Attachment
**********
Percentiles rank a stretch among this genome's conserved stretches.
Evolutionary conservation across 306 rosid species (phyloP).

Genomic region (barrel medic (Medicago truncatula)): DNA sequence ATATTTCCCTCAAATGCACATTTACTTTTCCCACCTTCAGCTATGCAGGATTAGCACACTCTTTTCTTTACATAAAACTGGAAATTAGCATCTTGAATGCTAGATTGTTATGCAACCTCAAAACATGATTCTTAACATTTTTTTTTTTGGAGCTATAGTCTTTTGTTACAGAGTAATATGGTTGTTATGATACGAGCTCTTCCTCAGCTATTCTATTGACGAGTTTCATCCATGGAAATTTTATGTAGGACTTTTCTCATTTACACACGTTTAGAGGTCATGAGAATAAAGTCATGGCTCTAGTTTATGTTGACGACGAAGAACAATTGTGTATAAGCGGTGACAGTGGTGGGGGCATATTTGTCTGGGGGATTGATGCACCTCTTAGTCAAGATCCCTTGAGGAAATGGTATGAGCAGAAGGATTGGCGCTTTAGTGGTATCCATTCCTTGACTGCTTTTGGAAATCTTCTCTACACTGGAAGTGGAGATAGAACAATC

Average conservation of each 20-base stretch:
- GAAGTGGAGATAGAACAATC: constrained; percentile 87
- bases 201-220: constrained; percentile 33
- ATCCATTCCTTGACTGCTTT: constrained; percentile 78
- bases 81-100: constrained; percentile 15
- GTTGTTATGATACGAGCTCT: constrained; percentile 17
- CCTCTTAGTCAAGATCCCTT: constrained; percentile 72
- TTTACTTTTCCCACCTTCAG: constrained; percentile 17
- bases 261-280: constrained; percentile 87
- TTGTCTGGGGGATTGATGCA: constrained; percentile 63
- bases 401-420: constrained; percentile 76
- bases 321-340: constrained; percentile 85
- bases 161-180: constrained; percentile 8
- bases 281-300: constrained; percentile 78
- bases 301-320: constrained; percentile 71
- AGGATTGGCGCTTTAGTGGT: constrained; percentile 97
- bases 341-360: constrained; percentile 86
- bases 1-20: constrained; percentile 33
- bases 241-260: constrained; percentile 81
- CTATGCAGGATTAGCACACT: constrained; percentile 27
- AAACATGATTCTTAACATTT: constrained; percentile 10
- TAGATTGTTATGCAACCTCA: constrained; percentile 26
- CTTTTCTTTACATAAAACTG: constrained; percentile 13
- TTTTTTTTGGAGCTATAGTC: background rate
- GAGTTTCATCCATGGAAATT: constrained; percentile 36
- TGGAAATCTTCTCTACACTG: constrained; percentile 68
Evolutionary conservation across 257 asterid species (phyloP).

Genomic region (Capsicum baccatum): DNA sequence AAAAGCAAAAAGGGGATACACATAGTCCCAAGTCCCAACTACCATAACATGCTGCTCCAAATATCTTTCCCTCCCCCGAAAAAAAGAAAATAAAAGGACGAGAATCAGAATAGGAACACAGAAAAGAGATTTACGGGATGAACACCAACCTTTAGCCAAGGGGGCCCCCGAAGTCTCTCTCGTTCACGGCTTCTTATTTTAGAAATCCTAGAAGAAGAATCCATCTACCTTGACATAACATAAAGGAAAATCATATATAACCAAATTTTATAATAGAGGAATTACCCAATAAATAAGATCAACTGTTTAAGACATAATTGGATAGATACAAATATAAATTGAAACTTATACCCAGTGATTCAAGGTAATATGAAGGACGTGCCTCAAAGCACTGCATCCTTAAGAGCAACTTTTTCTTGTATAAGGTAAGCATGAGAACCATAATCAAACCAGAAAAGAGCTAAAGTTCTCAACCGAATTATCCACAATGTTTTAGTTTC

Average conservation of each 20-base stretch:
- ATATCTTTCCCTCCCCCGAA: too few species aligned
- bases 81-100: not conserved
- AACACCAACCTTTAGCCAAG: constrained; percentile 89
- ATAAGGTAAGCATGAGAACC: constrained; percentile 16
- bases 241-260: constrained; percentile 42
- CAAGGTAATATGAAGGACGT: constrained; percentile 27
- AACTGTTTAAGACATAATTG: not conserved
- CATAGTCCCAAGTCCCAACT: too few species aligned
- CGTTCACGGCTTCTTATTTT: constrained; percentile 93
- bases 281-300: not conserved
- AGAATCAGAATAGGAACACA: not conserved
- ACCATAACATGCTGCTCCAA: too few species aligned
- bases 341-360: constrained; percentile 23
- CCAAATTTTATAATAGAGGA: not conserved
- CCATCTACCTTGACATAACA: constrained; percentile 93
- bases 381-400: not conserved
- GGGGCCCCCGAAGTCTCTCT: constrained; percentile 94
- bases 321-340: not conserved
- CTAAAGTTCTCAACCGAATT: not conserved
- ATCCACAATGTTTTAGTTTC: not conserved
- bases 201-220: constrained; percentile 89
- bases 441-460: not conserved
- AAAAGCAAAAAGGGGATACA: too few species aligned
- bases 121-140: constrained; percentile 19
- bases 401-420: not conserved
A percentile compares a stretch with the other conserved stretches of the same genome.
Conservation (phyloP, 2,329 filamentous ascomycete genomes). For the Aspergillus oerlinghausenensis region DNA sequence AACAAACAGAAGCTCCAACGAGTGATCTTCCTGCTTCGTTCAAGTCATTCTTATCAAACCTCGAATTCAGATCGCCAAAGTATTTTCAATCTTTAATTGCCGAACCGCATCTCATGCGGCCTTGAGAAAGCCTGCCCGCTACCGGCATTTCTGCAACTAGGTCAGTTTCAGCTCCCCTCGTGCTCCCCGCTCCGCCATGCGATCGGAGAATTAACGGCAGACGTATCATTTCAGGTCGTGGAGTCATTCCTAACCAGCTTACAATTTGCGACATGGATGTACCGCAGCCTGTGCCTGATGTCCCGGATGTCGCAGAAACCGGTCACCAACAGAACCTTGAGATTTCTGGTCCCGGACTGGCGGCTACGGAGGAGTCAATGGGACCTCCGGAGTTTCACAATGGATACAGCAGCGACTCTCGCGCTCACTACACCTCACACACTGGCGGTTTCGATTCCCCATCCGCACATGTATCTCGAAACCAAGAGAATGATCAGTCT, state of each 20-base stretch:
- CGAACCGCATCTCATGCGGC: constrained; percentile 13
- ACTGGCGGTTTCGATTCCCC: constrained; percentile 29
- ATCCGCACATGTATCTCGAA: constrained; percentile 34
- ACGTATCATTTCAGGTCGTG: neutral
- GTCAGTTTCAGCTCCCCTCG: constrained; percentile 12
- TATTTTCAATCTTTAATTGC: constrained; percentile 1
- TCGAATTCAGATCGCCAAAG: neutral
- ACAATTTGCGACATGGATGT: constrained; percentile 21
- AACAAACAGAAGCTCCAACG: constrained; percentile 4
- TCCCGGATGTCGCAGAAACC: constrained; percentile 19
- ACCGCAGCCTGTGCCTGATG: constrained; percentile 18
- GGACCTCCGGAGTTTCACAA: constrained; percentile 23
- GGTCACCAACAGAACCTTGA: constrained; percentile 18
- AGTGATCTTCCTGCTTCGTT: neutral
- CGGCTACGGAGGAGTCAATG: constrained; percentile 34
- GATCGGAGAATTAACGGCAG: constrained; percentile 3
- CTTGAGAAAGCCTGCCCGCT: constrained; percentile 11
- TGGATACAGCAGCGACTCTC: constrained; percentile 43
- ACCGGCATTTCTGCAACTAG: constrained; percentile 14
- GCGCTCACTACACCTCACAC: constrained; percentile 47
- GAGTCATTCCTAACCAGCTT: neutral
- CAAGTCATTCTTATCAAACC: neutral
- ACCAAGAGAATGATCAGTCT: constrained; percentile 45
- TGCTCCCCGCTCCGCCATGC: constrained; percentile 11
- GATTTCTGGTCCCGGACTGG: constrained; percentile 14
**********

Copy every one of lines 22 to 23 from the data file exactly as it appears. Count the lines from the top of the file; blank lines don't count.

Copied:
- bases 241-260: constrained; percentile 81
- CTATGCAGGATTAGCACACT: constrained; percentile 27